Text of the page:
Pachia Thao is a Hmong American student attending St. Olaf College with a double major in Political Science and Asian Studies. Born in San Diego, California, her parents moved to Minnesota after arriving in California from Thailand. She is the oldest of her four siblings, and the first in her family to attend college. Pachia is an active member of the St. Olaf community and has been involved with numerous organizations such as Hmong Culture Outreach (HCO), Student Support Services (SSS), and Upward Bound. She enjoys reading, cooking, and spending time with family and friends.
“… Because my parents did marry young, they did have me very young and I felt they weren’t ready to have a kid at that time. But in the Hmong community there is this really dominant thing where people get married early on. So we did struggle a lot, I remember growing up as a kid…making ends meets. Trying to pay the house bill, buy food, and stuff like that, because both my parents were working and there was no one there to watch me. So I grew up a lot with my grandma watching me, and raising me up, so I defiantly (think) my grandma is an important person to me…”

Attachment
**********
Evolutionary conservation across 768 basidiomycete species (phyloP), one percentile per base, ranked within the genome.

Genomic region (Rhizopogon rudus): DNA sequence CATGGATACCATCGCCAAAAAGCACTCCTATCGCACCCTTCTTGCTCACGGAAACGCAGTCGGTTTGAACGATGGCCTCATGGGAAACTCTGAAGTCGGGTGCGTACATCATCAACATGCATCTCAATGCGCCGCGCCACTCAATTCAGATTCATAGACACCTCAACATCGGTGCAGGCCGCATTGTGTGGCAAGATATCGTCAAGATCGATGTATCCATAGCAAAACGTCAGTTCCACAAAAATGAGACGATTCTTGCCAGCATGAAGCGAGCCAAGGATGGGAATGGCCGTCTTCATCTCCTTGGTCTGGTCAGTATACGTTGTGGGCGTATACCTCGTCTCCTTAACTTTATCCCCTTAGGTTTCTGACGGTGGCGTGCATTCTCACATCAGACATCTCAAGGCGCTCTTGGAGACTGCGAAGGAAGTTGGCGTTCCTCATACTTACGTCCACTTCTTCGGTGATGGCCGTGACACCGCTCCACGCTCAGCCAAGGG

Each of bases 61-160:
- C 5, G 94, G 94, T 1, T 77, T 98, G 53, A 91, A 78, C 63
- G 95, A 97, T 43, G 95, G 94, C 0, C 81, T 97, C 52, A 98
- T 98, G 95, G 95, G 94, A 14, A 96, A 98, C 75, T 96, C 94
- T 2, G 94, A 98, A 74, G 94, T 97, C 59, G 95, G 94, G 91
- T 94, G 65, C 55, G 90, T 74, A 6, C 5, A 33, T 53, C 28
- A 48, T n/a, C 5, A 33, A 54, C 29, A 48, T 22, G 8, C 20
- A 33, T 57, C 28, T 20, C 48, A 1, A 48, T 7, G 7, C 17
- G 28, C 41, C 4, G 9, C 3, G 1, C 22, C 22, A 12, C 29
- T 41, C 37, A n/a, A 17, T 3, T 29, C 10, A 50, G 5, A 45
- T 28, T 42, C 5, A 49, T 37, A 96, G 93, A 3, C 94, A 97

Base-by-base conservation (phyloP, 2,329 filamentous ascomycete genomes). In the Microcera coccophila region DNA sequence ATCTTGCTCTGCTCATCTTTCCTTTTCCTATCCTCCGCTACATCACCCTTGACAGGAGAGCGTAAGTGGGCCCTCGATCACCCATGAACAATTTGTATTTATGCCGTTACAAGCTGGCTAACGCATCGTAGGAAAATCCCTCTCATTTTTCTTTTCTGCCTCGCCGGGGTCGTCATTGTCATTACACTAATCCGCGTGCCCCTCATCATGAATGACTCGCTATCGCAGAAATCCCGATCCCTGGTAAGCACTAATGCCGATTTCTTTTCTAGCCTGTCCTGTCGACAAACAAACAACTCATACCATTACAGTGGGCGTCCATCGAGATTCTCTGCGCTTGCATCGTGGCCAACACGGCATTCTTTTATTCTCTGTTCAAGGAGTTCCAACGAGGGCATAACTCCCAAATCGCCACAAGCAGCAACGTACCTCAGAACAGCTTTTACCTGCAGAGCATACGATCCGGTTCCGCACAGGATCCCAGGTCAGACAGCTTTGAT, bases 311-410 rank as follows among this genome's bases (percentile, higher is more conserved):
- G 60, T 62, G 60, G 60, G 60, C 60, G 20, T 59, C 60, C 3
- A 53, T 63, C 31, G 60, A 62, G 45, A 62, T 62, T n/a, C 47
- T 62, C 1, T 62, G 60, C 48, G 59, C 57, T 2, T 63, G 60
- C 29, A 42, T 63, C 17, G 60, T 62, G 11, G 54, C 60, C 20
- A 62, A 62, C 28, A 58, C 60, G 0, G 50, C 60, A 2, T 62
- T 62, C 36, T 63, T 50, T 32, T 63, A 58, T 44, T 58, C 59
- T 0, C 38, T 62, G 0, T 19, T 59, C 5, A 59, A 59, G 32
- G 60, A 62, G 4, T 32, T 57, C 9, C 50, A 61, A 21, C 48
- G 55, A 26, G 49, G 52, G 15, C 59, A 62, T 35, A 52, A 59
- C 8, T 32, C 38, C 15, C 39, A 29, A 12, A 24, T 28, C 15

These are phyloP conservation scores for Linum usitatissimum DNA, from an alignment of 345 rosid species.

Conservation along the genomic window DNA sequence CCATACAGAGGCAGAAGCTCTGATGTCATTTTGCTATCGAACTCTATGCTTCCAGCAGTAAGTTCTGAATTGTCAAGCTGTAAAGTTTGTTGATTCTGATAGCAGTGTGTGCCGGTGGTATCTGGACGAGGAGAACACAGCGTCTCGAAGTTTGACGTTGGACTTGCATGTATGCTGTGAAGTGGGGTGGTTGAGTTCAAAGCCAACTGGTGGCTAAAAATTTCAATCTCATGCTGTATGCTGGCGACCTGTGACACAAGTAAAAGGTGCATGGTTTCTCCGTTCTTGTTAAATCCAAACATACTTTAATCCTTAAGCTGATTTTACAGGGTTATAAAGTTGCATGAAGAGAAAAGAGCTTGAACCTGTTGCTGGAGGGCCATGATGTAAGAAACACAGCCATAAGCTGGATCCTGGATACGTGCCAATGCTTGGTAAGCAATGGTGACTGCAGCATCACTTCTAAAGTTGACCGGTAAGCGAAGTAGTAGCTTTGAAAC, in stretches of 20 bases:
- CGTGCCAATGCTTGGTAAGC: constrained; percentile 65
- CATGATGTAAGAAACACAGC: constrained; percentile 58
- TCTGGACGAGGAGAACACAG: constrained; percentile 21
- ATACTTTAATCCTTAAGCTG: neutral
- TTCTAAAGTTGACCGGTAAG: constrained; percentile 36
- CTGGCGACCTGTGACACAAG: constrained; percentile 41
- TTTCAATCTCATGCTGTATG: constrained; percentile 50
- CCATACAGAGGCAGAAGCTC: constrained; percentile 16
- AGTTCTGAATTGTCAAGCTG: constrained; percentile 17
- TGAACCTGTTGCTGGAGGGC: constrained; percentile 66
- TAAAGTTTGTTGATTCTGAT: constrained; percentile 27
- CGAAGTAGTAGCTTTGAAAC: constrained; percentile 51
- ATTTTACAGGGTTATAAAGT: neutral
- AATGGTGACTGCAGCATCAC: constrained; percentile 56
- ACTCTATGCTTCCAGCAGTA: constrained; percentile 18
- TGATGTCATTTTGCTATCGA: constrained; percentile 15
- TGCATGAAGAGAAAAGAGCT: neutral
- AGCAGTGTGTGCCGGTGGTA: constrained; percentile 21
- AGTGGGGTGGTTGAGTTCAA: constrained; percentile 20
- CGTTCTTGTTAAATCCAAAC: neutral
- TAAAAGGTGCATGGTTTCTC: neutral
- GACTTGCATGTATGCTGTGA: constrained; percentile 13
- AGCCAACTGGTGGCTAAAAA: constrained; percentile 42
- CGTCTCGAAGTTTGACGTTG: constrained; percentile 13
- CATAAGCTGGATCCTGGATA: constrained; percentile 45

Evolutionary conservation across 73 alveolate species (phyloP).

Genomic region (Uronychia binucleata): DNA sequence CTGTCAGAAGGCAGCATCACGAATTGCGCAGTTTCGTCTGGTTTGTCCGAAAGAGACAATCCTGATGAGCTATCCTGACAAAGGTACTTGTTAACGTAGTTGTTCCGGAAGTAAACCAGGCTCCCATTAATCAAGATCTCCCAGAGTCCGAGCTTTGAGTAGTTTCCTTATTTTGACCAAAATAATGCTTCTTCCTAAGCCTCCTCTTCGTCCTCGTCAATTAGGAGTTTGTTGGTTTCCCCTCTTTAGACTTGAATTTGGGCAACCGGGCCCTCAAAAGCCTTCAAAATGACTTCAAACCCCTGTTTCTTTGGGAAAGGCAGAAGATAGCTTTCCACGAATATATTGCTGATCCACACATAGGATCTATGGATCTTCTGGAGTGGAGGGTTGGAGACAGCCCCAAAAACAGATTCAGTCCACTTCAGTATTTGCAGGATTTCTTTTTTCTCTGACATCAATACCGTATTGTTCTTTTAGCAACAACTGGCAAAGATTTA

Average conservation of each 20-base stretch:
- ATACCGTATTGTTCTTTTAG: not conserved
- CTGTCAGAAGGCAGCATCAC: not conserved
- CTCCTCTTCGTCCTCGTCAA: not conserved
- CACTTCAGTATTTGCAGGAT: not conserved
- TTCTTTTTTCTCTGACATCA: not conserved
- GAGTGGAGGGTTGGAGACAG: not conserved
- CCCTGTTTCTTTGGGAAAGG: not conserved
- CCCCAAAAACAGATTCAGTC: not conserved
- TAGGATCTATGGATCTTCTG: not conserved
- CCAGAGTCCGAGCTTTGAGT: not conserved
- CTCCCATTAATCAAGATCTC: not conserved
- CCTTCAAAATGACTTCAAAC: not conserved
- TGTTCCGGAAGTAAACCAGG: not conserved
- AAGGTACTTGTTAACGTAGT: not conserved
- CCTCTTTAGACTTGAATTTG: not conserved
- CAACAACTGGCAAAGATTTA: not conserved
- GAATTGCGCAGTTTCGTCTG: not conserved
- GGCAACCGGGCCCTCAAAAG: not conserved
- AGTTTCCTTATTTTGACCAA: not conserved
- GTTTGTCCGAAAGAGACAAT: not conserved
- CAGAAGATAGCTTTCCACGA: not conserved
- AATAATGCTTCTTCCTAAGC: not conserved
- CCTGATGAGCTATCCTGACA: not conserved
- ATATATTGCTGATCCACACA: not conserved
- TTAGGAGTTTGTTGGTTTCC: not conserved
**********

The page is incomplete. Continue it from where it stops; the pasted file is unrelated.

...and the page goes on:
“Some obstacles of obtaining a college degree or higher education as a Hmong woman would definitely have to be trying to communicate back at home, what I’m doing. It’s kind of hard to tell my parents about a political science major, especially the grandparents. They don’t speak English, so I can’t really find the right words. I can’t find the political science word in Hmong, so it’s really hard to explain what I’m doing. They just have to believe me and trust me that I’m doing what I want to do and that it’s something that will definitely benefit me in the future.”
“Being a Hmong woman at school is definitely really different from being a woman at home and I think just recently my parents have been a little more open to things outside of the Hmong community. We talked about LGBT movement and stuff like that, because I myself input that to them so now that I go back home I kind of bring a little bit of college life with me, like what I have learned here and what we talk about here. I make them become more open-minded and my role at home is now slowly changing.”